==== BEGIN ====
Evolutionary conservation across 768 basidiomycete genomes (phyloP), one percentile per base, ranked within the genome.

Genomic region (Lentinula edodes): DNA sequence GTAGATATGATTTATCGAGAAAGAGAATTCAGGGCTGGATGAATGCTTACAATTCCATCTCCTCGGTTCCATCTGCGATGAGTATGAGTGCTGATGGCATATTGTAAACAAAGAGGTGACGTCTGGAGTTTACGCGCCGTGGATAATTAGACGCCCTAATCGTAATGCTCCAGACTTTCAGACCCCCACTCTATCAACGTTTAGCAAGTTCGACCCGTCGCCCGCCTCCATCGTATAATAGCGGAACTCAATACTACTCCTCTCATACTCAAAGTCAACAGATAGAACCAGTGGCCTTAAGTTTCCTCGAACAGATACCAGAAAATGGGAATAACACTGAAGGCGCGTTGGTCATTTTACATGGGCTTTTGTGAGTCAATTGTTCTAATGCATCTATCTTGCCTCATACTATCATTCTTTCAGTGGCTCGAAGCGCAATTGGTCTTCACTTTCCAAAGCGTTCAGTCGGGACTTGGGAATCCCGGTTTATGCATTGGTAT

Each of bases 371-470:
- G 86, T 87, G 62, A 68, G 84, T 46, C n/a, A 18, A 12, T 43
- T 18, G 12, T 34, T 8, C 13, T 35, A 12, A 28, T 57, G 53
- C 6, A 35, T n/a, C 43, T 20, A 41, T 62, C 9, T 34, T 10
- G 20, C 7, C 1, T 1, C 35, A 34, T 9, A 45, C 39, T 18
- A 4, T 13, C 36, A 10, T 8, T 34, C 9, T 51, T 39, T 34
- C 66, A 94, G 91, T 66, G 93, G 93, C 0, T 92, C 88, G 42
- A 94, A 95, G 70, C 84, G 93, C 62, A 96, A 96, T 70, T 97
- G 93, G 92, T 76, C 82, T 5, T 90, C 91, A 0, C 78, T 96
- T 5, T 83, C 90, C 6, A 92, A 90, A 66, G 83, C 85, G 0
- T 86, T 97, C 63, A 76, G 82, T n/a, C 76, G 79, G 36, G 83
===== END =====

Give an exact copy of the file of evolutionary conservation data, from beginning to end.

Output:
Evolutionary conservation across 768 basidiomycete genomes (phyloP), one percentile per base, ranked within the genome.

Genomic region (Lentinula edodes): DNA sequence GTAGATATGATTTATCGAGAAAGAGAATTCAGGGCTGGATGAATGCTTACAATTCCATCTCCTCGGTTCCATCTGCGATGAGTATGAGTGCTGATGGCATATTGTAAACAAAGAGGTGACGTCTGGAGTTTACGCGCCGTGGATAATTAGACGCCCTAATCGTAATGCTCCAGACTTTCAGACCCCCACTCTATCAACGTTTAGCAAGTTCGACCCGTCGCCCGCCTCCATCGTATAATAGCGGAACTCAATACTACTCCTCTCATACTCAAAGTCAACAGATAGAACCAGTGGCCTTAAGTTTCCTCGAACAGATACCAGAAAATGGGAATAACACTGAAGGCGCGTTGGTCATTTTACATGGGCTTTTGTGAGTCAATTGTTCTAATGCATCTATCTTGCCTCATACTATCATTCTTTCAGTGGCTCGAAGCGCAATTGGTCTTCACTTTCCAAAGCGTTCAGTCGGGACTTGGGAATCCCGGTTTATGCATTGGTAT

Each of bases 371-470:
- G 86, T 87, G 62, A 68, G 84, T 46, C n/a, A 18, A 12, T 43
- T 18, G 12, T 34, T 8, C 13, T 35, A 12, A 28, T 57, G 53
- C 6, A 35, T n/a, C 43, T 20, A 41, T 62, C 9, T 34, T 10
- G 20, C 7, C 1, T 1, C 35, A 34, T 9, A 45, C 39, T 18
- A 4, T 13, C 36, A 10, T 8, T 34, C 9, T 51, T 39, T 34
- C 66, A 94, G 91, T 66, G 93, G 93, C 0, T 92, C 88, G 42
- A 94, A 95, G 70, C 84, G 93, C 62, A 96, A 96, T 70, T 97
- G 93, G 92, T 76, C 82, T 5, T 90, C 91, A 0, C 78, T 96
- T 5, T 83, C 90, C 6, A 92, A 90, A 66, G 83, C 85, G 0
- T 86, T 97, C 63, A 76, G 82, T n/a, C 76, G 79, G 36, G 83